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The Huffines Co., LLC, v. Lockhart: Court Considers Protection Clause

A South Carolina appellate court has decided whether a lower court properly directed a verdict in favor of a brokerage based on a protection clause contained in the listing agreement.

In April 1999, Nancy R. Lockhart ("Owner") listed her property for sale with Calvert Huffines ("Broker") of the Huffines Company, LLC ("Brokerage") for a one year term. The listing agreement ("Agreement") provided that the Brokerage was being retained to "procure a purchaser, ready, willing and able to buy this property at the listed price and terms", for which the Brokerage would be paid a specified commission. Further, the Agreement included a protection clause which provided that if a prospect procured by the Brokerage during the term of the Agreement purchased the property within six months after the agreement's expiration, then the Brokerage would receive a commission from the sale. The protection period ended on October 30, 2000.

The Broker began his efforts to market the property. As part of his efforts to market the property, he wrote a letter to Colleton County School District ("School District") to inform them of the availability of the property, as he had learned that the School District was looking for land on which to build a school. The School District's general counsel contacted the Broker and they had a series of conversations. Eventually, the School District made an offer to purchase the property at $3500/acre in March 2000. The Owner rejected this offer.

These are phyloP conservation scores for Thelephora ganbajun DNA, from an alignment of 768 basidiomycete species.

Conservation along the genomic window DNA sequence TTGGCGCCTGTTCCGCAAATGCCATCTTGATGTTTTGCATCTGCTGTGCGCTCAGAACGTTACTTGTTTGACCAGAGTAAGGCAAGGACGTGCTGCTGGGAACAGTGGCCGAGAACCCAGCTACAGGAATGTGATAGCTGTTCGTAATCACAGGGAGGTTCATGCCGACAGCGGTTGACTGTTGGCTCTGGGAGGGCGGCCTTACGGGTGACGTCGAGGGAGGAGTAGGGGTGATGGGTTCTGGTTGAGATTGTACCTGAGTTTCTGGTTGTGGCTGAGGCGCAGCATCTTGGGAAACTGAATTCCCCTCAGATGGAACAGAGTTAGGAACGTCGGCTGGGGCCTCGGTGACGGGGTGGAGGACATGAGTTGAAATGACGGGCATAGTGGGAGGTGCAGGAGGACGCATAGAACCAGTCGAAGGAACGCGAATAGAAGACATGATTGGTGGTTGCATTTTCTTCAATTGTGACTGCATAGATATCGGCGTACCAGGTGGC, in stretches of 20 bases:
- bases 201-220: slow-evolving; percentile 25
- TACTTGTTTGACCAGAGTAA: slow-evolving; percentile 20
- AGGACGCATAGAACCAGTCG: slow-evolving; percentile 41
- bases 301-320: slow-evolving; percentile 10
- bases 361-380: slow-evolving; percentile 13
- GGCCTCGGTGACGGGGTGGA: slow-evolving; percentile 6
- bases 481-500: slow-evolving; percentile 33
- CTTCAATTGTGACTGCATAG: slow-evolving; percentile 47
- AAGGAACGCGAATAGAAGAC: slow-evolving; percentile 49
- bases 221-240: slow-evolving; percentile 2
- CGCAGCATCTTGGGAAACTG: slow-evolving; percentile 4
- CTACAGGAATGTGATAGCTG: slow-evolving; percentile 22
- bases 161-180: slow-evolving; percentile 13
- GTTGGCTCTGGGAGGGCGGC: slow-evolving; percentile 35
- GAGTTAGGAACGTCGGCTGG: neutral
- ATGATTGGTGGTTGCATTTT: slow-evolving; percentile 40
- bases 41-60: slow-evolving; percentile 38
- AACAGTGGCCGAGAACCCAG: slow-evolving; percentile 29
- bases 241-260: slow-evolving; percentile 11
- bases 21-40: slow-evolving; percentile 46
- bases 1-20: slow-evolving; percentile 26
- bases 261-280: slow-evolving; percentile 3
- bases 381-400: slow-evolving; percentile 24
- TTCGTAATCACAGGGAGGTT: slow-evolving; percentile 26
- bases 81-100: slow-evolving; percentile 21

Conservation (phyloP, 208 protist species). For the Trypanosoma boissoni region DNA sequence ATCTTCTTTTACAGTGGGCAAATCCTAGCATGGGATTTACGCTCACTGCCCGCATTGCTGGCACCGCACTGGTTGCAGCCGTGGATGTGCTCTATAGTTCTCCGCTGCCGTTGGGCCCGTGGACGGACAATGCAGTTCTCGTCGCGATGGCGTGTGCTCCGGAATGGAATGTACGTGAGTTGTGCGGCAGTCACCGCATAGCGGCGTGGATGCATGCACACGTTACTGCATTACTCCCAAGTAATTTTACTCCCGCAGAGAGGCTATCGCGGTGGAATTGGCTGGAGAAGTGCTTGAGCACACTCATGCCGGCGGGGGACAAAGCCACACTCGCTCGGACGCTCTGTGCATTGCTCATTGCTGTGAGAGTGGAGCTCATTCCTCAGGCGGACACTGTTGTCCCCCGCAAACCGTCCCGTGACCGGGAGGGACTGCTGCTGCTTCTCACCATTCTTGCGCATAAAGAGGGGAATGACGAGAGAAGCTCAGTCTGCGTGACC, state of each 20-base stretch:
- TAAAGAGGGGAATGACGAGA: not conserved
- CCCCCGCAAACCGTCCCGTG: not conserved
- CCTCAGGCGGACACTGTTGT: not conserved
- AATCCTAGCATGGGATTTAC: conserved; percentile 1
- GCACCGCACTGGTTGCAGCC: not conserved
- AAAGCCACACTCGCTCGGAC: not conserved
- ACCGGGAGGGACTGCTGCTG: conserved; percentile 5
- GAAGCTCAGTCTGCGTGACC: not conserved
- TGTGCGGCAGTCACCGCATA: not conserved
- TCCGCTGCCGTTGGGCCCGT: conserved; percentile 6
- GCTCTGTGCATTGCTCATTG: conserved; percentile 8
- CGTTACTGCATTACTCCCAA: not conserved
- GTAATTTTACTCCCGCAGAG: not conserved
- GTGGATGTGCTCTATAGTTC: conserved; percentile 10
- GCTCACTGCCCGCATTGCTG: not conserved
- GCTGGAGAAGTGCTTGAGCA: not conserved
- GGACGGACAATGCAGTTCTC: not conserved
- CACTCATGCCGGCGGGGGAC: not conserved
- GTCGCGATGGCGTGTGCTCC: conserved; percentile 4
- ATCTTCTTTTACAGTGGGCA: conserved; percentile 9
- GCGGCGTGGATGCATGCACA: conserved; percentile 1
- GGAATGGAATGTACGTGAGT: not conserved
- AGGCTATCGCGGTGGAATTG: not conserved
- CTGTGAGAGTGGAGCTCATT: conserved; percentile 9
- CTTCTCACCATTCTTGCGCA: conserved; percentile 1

In April 2000, the Owner's attorney contacted the School District and informed the School District that all future communications regarding the sale should be directed to him. In May 2000, the parties negotiated a sale price of $4500/acre with a $1000 option ("Option"). The Option lasted for 180 days. Due to a consent decree between the School District and the United States Department of Justice ("Department"), the School District had to obtain the Department's approval before building a new school. The Department's written approval did not come until November 1, 2000. On October 17, the School District's board of trustees formally voted to exercise the Option and purchase the Owner's property, pending approval by the Department.

The School District completed its purchase of the Property on November 16, 2000. The Broker attended the closing, but the Owner refused to pay him a commission from the sale. The Brokerage brought a lawsuit seeking to collect its commission from the Owner. The trial court directed a verdict in favor of the Brokerage, finding that the Brokerage had procured a buyer and that the sale of the property occurred on October 17th. A directed verdict is when the judge rules as a matter of law, the jury could only reach one conclusion, based on the evidence before it. The trial court also awarded the Brokerage its commission. The Owner appealed the trial court's rulings.